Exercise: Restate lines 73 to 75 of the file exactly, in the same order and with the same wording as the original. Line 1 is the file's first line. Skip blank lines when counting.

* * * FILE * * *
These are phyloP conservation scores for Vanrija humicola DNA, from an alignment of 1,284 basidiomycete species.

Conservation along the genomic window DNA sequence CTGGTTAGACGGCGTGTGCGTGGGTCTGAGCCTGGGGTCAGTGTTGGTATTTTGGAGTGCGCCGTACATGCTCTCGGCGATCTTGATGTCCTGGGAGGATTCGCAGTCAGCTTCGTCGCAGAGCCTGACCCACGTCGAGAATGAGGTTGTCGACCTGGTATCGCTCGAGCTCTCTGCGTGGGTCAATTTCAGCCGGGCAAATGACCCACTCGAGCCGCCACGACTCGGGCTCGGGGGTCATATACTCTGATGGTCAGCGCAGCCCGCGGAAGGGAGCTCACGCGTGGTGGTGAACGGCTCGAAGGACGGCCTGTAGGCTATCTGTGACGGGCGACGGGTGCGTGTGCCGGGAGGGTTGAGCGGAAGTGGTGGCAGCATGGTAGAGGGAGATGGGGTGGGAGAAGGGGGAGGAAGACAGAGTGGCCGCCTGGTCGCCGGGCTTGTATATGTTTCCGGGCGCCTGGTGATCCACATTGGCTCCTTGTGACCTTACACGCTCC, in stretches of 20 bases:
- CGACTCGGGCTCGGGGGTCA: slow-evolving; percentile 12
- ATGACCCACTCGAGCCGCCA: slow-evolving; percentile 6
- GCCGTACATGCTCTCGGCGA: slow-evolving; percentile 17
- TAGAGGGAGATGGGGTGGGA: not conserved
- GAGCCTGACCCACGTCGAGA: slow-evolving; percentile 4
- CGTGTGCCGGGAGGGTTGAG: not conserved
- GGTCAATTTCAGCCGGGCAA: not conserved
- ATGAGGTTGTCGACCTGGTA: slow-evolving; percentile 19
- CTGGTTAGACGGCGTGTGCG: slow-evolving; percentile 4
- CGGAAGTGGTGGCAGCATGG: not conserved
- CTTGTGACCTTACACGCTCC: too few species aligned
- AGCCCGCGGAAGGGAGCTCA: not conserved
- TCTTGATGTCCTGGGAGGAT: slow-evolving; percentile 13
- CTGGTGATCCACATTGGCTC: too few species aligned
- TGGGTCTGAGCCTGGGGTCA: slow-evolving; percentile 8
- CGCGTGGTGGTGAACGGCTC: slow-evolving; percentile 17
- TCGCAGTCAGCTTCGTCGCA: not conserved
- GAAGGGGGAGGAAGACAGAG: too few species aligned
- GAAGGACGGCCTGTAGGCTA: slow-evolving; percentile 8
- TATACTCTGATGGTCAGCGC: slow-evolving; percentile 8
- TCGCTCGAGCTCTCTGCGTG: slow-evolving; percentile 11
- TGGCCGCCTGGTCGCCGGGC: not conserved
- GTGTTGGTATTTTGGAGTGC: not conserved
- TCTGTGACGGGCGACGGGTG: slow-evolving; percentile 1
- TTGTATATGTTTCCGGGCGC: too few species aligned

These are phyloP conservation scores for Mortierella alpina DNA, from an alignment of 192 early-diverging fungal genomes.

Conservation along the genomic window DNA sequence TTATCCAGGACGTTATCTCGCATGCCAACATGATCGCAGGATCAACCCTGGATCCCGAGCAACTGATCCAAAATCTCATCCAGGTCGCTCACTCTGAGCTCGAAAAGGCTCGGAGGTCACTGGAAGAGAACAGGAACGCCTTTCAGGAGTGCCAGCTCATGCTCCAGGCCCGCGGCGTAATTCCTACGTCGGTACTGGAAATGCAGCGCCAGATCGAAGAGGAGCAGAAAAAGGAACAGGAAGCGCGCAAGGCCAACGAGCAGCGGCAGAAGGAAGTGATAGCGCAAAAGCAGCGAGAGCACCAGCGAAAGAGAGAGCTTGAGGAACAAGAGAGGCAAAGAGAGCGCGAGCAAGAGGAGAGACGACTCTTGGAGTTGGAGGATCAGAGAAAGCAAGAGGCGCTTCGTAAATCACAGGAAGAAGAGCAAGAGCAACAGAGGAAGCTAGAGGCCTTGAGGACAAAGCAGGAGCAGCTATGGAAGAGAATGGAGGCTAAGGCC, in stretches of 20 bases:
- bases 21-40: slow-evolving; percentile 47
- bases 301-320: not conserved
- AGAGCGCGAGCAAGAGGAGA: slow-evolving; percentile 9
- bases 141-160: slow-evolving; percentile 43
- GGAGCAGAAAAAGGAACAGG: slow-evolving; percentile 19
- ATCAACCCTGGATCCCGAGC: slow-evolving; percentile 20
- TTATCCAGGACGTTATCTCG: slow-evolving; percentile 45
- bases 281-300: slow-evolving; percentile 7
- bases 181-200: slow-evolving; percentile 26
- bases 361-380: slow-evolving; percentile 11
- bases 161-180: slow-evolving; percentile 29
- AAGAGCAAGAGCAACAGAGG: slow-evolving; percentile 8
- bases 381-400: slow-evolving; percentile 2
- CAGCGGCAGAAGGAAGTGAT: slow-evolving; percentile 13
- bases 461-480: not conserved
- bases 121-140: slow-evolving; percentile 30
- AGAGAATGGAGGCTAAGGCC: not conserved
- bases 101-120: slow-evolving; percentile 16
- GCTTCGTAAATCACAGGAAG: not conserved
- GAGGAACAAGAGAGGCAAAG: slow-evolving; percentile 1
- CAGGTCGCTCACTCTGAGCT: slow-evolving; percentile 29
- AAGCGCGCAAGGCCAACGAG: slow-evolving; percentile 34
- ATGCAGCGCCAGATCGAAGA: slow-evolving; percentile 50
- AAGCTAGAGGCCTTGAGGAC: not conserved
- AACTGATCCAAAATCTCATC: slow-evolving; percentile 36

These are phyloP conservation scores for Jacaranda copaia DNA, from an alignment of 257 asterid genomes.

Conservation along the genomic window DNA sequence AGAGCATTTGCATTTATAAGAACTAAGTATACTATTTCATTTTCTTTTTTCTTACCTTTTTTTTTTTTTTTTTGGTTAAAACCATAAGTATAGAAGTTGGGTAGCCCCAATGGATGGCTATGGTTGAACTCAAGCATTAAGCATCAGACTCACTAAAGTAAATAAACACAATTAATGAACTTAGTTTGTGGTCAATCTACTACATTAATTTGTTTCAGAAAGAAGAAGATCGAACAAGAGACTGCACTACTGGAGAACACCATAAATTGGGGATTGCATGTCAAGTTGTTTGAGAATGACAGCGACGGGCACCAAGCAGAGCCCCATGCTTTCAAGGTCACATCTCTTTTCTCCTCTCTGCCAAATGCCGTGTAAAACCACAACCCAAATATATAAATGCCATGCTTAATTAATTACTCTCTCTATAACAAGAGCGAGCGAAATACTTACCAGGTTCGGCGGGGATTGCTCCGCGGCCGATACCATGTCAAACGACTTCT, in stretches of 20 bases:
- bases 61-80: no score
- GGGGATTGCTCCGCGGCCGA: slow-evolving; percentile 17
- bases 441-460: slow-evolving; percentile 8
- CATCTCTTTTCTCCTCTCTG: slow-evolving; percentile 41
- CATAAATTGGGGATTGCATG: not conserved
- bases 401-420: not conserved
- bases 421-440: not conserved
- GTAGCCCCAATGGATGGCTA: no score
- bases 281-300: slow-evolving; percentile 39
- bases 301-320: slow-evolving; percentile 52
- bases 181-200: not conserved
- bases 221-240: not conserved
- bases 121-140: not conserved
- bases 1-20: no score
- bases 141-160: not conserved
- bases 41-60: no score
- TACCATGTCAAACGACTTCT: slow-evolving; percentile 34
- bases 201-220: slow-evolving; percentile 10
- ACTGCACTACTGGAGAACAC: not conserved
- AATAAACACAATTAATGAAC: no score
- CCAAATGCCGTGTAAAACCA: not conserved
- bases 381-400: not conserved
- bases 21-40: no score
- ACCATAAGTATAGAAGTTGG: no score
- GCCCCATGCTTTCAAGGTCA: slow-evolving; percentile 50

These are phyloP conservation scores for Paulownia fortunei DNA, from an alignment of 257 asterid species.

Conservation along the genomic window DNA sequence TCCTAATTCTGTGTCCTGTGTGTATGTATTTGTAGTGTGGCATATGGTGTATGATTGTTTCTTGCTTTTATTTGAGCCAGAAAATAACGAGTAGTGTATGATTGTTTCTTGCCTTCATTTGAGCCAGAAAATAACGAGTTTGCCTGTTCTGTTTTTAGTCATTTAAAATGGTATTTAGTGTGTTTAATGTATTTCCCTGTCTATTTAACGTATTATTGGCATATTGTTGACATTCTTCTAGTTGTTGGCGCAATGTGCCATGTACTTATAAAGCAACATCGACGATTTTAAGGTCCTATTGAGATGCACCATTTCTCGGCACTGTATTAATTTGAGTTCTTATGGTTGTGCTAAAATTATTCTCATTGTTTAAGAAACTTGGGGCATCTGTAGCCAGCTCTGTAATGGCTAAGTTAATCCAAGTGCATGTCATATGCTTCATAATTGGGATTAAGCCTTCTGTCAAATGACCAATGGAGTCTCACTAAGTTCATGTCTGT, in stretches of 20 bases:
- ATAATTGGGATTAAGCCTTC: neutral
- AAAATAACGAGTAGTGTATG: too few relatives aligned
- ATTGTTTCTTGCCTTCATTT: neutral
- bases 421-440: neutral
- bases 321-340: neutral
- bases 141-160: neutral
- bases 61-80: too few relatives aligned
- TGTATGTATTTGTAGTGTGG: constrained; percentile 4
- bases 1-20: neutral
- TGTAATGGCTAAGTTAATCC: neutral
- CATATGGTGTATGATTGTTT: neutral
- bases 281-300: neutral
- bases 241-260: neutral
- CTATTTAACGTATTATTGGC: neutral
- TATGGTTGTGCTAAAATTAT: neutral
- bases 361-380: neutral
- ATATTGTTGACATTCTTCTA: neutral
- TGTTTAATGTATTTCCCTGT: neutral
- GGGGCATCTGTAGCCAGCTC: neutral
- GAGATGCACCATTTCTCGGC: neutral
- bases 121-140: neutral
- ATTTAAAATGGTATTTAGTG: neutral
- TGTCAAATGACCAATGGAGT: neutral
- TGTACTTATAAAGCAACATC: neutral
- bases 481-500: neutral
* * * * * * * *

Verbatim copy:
- TACCATGTCAAACGACTTCT: slow-evolving; percentile 34
- bases 201-220: slow-evolving; percentile 10
- ACTGCACTACTGGAGAACAC: not conserved